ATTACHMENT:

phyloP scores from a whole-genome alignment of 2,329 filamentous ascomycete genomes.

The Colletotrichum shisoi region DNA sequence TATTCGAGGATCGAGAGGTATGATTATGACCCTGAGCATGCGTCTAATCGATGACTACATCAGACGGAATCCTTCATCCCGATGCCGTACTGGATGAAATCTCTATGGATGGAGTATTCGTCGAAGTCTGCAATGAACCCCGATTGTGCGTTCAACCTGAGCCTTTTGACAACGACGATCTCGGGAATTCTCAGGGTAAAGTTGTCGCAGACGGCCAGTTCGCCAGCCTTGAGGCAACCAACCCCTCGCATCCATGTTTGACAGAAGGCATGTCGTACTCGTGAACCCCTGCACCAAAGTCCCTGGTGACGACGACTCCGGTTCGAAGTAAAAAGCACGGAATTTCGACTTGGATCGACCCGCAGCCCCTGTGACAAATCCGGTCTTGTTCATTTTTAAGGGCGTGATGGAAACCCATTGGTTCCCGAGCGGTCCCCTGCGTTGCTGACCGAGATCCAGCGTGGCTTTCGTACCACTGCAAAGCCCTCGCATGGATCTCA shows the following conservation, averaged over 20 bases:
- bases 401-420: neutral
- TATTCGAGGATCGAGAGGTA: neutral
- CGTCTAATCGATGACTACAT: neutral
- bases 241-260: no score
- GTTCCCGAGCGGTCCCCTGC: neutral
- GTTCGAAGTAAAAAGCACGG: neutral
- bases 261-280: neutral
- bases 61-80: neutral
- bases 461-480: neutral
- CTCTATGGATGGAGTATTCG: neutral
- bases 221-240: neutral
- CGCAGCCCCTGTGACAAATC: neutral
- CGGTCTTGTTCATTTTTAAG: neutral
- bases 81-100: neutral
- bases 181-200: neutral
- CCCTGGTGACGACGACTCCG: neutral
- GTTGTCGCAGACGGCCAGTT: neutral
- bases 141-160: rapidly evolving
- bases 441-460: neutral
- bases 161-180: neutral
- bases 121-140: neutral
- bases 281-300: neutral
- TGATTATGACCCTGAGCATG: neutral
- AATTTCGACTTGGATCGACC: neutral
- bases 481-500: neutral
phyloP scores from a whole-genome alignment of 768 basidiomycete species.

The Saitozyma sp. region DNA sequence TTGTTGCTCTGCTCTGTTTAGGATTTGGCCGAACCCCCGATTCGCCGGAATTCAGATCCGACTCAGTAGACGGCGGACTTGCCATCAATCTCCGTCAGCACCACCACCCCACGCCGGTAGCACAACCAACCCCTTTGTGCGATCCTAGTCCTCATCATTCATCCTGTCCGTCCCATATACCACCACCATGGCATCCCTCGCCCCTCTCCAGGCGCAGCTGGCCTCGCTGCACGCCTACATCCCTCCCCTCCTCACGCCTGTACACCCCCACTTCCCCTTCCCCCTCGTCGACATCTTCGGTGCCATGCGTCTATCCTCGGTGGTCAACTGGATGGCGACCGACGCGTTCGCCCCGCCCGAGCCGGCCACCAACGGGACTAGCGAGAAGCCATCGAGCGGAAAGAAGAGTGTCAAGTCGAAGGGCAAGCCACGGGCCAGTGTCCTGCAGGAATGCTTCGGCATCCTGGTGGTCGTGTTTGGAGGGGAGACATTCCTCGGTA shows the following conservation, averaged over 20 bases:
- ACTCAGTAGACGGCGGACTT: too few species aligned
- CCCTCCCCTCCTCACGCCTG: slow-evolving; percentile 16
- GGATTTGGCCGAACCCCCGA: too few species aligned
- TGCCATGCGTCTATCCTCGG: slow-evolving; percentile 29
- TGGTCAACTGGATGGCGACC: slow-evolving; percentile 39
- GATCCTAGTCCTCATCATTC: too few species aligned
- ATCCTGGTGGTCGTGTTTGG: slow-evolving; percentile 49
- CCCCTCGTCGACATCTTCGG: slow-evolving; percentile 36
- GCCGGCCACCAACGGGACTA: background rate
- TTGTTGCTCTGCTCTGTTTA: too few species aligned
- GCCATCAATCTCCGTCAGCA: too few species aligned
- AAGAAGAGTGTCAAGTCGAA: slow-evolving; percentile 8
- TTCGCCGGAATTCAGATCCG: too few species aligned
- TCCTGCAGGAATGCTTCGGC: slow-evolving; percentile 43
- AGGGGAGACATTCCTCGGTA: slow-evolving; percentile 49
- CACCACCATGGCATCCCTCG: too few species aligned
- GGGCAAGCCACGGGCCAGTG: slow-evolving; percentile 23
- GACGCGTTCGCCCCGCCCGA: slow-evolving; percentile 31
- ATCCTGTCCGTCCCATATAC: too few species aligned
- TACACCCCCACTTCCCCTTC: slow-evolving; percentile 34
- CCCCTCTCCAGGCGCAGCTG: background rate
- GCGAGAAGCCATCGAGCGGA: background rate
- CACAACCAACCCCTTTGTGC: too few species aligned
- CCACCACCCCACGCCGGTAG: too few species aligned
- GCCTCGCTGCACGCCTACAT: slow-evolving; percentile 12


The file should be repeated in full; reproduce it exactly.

phyloP scores from a whole-genome alignment of 2,329 filamentous ascomycete genomes.

The Colletotrichum shisoi region DNA sequence TATTCGAGGATCGAGAGGTATGATTATGACCCTGAGCATGCGTCTAATCGATGACTACATCAGACGGAATCCTTCATCCCGATGCCGTACTGGATGAAATCTCTATGGATGGAGTATTCGTCGAAGTCTGCAATGAACCCCGATTGTGCGTTCAACCTGAGCCTTTTGACAACGACGATCTCGGGAATTCTCAGGGTAAAGTTGTCGCAGACGGCCAGTTCGCCAGCCTTGAGGCAACCAACCCCTCGCATCCATGTTTGACAGAAGGCATGTCGTACTCGTGAACCCCTGCACCAAAGTCCCTGGTGACGACGACTCCGGTTCGAAGTAAAAAGCACGGAATTTCGACTTGGATCGACCCGCAGCCCCTGTGACAAATCCGGTCTTGTTCATTTTTAAGGGCGTGATGGAAACCCATTGGTTCCCGAGCGGTCCCCTGCGTTGCTGACCGAGATCCAGCGTGGCTTTCGTACCACTGCAAAGCCCTCGCATGGATCTCA shows the following conservation, averaged over 20 bases:
- bases 401-420: neutral
- TATTCGAGGATCGAGAGGTA: neutral
- CGTCTAATCGATGACTACAT: neutral
- bases 241-260: no score
- GTTCCCGAGCGGTCCCCTGC: neutral
- GTTCGAAGTAAAAAGCACGG: neutral
- bases 261-280: neutral
- bases 61-80: neutral
- bases 461-480: neutral
- CTCTATGGATGGAGTATTCG: neutral
- bases 221-240: neutral
- CGCAGCCCCTGTGACAAATC: neutral
- CGGTCTTGTTCATTTTTAAG: neutral
- bases 81-100: neutral
- bases 181-200: neutral
- CCCTGGTGACGACGACTCCG: neutral
- GTTGTCGCAGACGGCCAGTT: neutral
- bases 141-160: rapidly evolving
- bases 441-460: neutral
- bases 161-180: neutral
- bases 121-140: neutral
- bases 281-300: neutral
- TGATTATGACCCTGAGCATG: neutral
- AATTTCGACTTGGATCGACC: neutral
- bases 481-500: neutral
phyloP scores from a whole-genome alignment of 768 basidiomycete species.

The Saitozyma sp. region DNA sequence TTGTTGCTCTGCTCTGTTTAGGATTTGGCCGAACCCCCGATTCGCCGGAATTCAGATCCGACTCAGTAGACGGCGGACTTGCCATCAATCTCCGTCAGCACCACCACCCCACGCCGGTAGCACAACCAACCCCTTTGTGCGATCCTAGTCCTCATCATTCATCCTGTCCGTCCCATATACCACCACCATGGCATCCCTCGCCCCTCTCCAGGCGCAGCTGGCCTCGCTGCACGCCTACATCCCTCCCCTCCTCACGCCTGTACACCCCCACTTCCCCTTCCCCCTCGTCGACATCTTCGGTGCCATGCGTCTATCCTCGGTGGTCAACTGGATGGCGACCGACGCGTTCGCCCCGCCCGAGCCGGCCACCAACGGGACTAGCGAGAAGCCATCGAGCGGAAAGAAGAGTGTCAAGTCGAAGGGCAAGCCACGGGCCAGTGTCCTGCAGGAATGCTTCGGCATCCTGGTGGTCGTGTTTGGAGGGGAGACATTCCTCGGTA shows the following conservation, averaged over 20 bases:
- ACTCAGTAGACGGCGGACTT: too few species aligned
- CCCTCCCCTCCTCACGCCTG: slow-evolving; percentile 16
- GGATTTGGCCGAACCCCCGA: too few species aligned
- TGCCATGCGTCTATCCTCGG: slow-evolving; percentile 29
- TGGTCAACTGGATGGCGACC: slow-evolving; percentile 39
- GATCCTAGTCCTCATCATTC: too few species aligned
- ATCCTGGTGGTCGTGTTTGG: slow-evolving; percentile 49
- CCCCTCGTCGACATCTTCGG: slow-evolving; percentile 36
- GCCGGCCACCAACGGGACTA: background rate
- TTGTTGCTCTGCTCTGTTTA: too few species aligned
- GCCATCAATCTCCGTCAGCA: too few species aligned
- AAGAAGAGTGTCAAGTCGAA: slow-evolving; percentile 8
- TTCGCCGGAATTCAGATCCG: too few species aligned
- TCCTGCAGGAATGCTTCGGC: slow-evolving; percentile 43
- AGGGGAGACATTCCTCGGTA: slow-evolving; percentile 49
- CACCACCATGGCATCCCTCG: too few species aligned
- GGGCAAGCCACGGGCCAGTG: slow-evolving; percentile 23
- GACGCGTTCGCCCCGCCCGA: slow-evolving; percentile 31
- ATCCTGTCCGTCCCATATAC: too few species aligned
- TACACCCCCACTTCCCCTTC: slow-evolving; percentile 34
- CCCCTCTCCAGGCGCAGCTG: background rate
- GCGAGAAGCCATCGAGCGGA: background rate
- CACAACCAACCCCTTTGTGC: too few species aligned
- CCACCACCCCACGCCGGTAG: too few species aligned
- GCCTCGCTGCACGCCTACAT: slow-evolving; percentile 12